ILNews

City agrees to comply with Clean Water Act

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Faced with hefty fines of more than $27,000 a day for violating the federal Clean Water Act, the city of Jeffersonville has reached a settlement with the federal and Indiana governments, the Department of Justice, and the U.S. Environmental Protection Agency.

The settlement resolved long-standing problems with sewer overflows into the Ohio River and local streams.

The United States filed a suit simultaneously with the consent decree, alleging the city was discharging more pollution into local waterways than allowed by existing permits. In the suit, the U.S. was seeking between $27,500 and $37,500 per day for each violation of the CWA. The state was seeking $25,000 per day for each violation.

The suit and consent decree come as a result of violations to the National Pollutant Discharge Elimination System (NPDES) permits issued to the city in 1999 and 2006. Jeffersonville's sewer system would carry overflow into streams and rivers when swollen with heavy rain or melted snow. Jeffersonville, the Department of Justice, the EPA, Indiana Attorney General, and state and federal governments have been negotiating a settlement for several years after the EPA and Indiana Department of Environmental Management investigated Jeffersonville.

In the decree, Jeffersonville agreed to develop and implement a long-term plan to prevent discharges of untreated wastewater by April 1, 2010. The city has until 2020 or 2025 to eliminate overflows to the Ohio River where feasible, as well as update and improve its sewer systems.

Jeffersonville agreed to pay a $49,500 civil penalty to the U.S. and $8,250 to the state. The state reduced its civil penalty from $82,500 provided the city completes supplemental environmental projects.

The total costs to upgrade the systems are estimated between $100 million and $150 million.

The consent decree is subject to a 30-day public-comment period and approval by the federal court. The decree can be found on the Department of Justice's Web site.

Jeffersonville took the initiative to try to fix the sewer-overflow problems, and was extremely cooperative throughout the negotiation process and negotiated in good faith, said Indiana Attorney General spokesperson Bryan Corbin.

The consent decree and suit were filed Thursday afternoon in U.S. District Court, Southern District of Indiana, New Albany Division.

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  1. The practitioners and judges who hail E-filing as the Saviour of the West need to contain their respective excitements. E-filing is federal court requires the practitioner to cram his motion practice into pigeonholes created by IT people. Compound motions or those seeking alternative relief are effectively barred, unless the practitioner wants to receive a tart note from some functionary admonishing about the "problem". E-filing is just another method by which courts and judges transfer their burden to practitioners, who are the really the only powerless components of the system. Of COURSE it is easier for the court to require all of its imput to conform to certain formats, but this imposition does NOT improve the quality of the practice of law and does NOT improve the ability of the practitioner to advocate for his client or to fashion pleadings that exactly conform to his client's best interests. And we should be very wary of the disingenuous pablum about the costs. The courts will find a way to stick it to the practitioner. Lake County is a VERY good example of this rapaciousness. Any one who does not believe this is invited to review the various special fees that system imposes upon practitioners- as practitioners- and upon each case ON TOP of the court costs normal in every case manually filed. Jurisprudence according to Aldous Huxley.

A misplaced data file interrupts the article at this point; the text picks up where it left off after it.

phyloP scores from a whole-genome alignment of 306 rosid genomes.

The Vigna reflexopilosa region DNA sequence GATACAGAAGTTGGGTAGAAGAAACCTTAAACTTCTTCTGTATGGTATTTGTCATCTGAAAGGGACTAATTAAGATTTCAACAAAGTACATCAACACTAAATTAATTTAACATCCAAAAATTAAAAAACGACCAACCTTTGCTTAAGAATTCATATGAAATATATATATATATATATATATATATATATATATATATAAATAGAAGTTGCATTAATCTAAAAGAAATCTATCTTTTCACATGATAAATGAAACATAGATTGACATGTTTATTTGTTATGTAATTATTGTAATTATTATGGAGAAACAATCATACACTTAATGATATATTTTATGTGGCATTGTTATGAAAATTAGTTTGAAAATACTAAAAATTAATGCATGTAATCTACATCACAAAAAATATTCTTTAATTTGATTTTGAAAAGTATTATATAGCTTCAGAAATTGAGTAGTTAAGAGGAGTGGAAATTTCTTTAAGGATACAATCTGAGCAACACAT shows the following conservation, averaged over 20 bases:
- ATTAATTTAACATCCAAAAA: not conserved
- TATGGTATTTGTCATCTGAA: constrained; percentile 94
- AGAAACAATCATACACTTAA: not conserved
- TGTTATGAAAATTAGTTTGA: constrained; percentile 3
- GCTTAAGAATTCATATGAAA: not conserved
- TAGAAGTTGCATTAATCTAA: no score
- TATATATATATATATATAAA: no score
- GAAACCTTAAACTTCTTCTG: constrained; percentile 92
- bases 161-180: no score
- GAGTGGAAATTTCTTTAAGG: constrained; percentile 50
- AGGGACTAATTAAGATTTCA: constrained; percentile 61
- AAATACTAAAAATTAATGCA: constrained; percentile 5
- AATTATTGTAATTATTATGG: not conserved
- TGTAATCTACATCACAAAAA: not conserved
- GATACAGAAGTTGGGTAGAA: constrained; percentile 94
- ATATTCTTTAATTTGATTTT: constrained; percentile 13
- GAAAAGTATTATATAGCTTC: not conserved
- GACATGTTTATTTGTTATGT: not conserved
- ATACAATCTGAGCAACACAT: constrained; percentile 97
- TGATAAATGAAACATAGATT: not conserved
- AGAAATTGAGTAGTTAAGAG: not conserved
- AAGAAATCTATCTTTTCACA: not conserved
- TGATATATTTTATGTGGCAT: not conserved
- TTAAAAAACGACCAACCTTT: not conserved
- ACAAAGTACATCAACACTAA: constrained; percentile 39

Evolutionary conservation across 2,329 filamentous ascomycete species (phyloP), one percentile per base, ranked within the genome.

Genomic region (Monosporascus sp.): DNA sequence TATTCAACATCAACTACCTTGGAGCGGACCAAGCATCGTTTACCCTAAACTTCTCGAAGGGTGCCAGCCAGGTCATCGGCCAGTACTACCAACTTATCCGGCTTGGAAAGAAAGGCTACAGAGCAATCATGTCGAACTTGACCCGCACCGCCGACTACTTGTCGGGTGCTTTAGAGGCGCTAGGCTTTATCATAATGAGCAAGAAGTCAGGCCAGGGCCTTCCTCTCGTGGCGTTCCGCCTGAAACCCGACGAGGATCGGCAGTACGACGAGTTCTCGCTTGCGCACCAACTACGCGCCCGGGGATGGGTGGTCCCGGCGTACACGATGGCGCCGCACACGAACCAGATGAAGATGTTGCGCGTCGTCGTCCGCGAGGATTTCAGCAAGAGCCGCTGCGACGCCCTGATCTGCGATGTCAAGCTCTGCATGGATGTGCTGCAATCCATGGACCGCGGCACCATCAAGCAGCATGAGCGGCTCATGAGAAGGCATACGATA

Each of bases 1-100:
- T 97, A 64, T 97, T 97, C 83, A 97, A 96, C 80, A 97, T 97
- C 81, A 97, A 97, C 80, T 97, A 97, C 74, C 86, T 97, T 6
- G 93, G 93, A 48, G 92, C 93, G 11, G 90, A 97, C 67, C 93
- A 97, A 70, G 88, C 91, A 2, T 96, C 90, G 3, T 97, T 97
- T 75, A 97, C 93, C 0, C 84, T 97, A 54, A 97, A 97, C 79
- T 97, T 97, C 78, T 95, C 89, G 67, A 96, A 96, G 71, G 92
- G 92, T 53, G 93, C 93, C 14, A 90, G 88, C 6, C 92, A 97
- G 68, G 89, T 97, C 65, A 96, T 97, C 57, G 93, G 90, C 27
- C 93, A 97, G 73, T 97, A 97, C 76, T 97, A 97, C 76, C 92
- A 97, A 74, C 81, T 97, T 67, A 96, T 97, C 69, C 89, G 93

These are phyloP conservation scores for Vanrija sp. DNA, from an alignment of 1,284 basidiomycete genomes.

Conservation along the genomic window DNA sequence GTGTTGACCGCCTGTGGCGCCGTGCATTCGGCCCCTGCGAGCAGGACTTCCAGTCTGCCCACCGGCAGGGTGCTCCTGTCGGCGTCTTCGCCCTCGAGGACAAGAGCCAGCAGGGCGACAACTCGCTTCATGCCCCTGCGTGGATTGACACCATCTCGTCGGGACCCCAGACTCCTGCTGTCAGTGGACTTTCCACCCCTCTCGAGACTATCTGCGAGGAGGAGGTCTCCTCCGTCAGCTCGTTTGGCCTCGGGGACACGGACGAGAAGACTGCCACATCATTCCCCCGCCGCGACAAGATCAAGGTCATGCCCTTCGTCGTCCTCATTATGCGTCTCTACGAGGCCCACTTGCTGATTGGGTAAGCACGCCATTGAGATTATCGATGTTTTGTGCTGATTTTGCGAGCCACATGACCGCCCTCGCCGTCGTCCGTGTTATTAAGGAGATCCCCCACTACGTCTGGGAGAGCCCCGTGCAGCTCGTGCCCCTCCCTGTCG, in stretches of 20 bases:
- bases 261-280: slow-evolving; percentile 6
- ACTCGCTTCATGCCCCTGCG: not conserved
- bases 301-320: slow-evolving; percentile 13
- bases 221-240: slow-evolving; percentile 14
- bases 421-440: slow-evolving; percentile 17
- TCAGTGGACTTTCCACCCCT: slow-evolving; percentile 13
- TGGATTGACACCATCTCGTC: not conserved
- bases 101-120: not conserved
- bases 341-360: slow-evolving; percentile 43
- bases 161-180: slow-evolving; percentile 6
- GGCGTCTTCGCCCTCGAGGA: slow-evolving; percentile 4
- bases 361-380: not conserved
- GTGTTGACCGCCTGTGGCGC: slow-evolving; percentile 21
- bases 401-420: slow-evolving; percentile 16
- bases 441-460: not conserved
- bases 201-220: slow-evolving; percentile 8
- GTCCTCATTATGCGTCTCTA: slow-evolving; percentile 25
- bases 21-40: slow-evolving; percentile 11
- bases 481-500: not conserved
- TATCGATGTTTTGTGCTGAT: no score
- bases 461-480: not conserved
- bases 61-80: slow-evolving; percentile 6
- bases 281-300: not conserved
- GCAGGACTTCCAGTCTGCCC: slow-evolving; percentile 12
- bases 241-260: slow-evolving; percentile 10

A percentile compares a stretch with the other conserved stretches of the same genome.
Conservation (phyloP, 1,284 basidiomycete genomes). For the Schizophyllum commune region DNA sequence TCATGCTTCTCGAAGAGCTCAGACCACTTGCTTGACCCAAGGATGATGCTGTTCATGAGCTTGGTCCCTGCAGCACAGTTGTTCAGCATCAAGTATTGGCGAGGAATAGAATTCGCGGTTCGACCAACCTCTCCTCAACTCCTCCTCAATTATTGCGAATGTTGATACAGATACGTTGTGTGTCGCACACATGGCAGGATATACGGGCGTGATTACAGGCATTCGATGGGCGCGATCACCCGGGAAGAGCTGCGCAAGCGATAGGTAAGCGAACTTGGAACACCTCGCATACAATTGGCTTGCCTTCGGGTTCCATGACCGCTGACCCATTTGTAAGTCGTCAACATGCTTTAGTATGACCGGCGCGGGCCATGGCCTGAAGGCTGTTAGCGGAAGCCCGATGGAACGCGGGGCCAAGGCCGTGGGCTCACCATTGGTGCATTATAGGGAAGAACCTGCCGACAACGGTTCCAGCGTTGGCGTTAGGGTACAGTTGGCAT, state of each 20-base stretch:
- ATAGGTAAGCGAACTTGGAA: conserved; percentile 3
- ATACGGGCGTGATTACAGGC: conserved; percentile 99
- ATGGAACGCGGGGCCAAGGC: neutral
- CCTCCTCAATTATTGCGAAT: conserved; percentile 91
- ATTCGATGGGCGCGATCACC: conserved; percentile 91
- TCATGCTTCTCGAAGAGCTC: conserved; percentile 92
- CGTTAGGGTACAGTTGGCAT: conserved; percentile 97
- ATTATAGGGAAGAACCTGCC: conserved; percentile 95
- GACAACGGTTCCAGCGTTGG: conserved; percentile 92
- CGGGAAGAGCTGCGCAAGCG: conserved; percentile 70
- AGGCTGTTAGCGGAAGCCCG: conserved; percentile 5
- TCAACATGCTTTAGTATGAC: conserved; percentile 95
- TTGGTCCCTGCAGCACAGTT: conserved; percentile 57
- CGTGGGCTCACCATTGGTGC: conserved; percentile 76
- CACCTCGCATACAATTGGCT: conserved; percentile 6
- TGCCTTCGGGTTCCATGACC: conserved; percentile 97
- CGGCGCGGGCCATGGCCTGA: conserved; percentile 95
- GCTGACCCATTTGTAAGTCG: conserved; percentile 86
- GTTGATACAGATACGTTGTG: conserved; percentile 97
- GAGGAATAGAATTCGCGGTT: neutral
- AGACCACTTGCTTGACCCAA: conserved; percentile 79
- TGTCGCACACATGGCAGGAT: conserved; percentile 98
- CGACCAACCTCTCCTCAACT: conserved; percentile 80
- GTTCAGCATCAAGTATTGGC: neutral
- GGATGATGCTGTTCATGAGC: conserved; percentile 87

2. Any attorneys who practice in federal court should be able to say the same as I can ... efiling is great. I have been doing it in fed court since it started way back. Pacer has its drawbacks, but the ability to hit an e-docket and pull up anything and everything onscreen is a huge plus for a litigator, eps the sole practitioner, who lacks a filing clerk and the paralegal support of large firms. Were I an Indiana attorney I would welcome this great step forward.

  3. Can we get full disclosure on lobbyist's payments to legislatures such as Mr Buck? AS long as there are idiots that are disrespectful of neighbors and intent on shooting fireworks every night, some kind of regulations are needed.

  4. I am the mother of the child in this case. My silence on the matter was due to the fact that I filed, both in Illinois and Indiana, child support cases. I even filed supporting documentation with the Indiana family law court. Not sure whether this information was provided to the court of appeals or not. Wish the case was done before moving to Indiana, because no matter what, there is NO WAY the state of Illinois would have allowed an appeal on a child support case!

  5. "No one is safe when the Legislature is in session."

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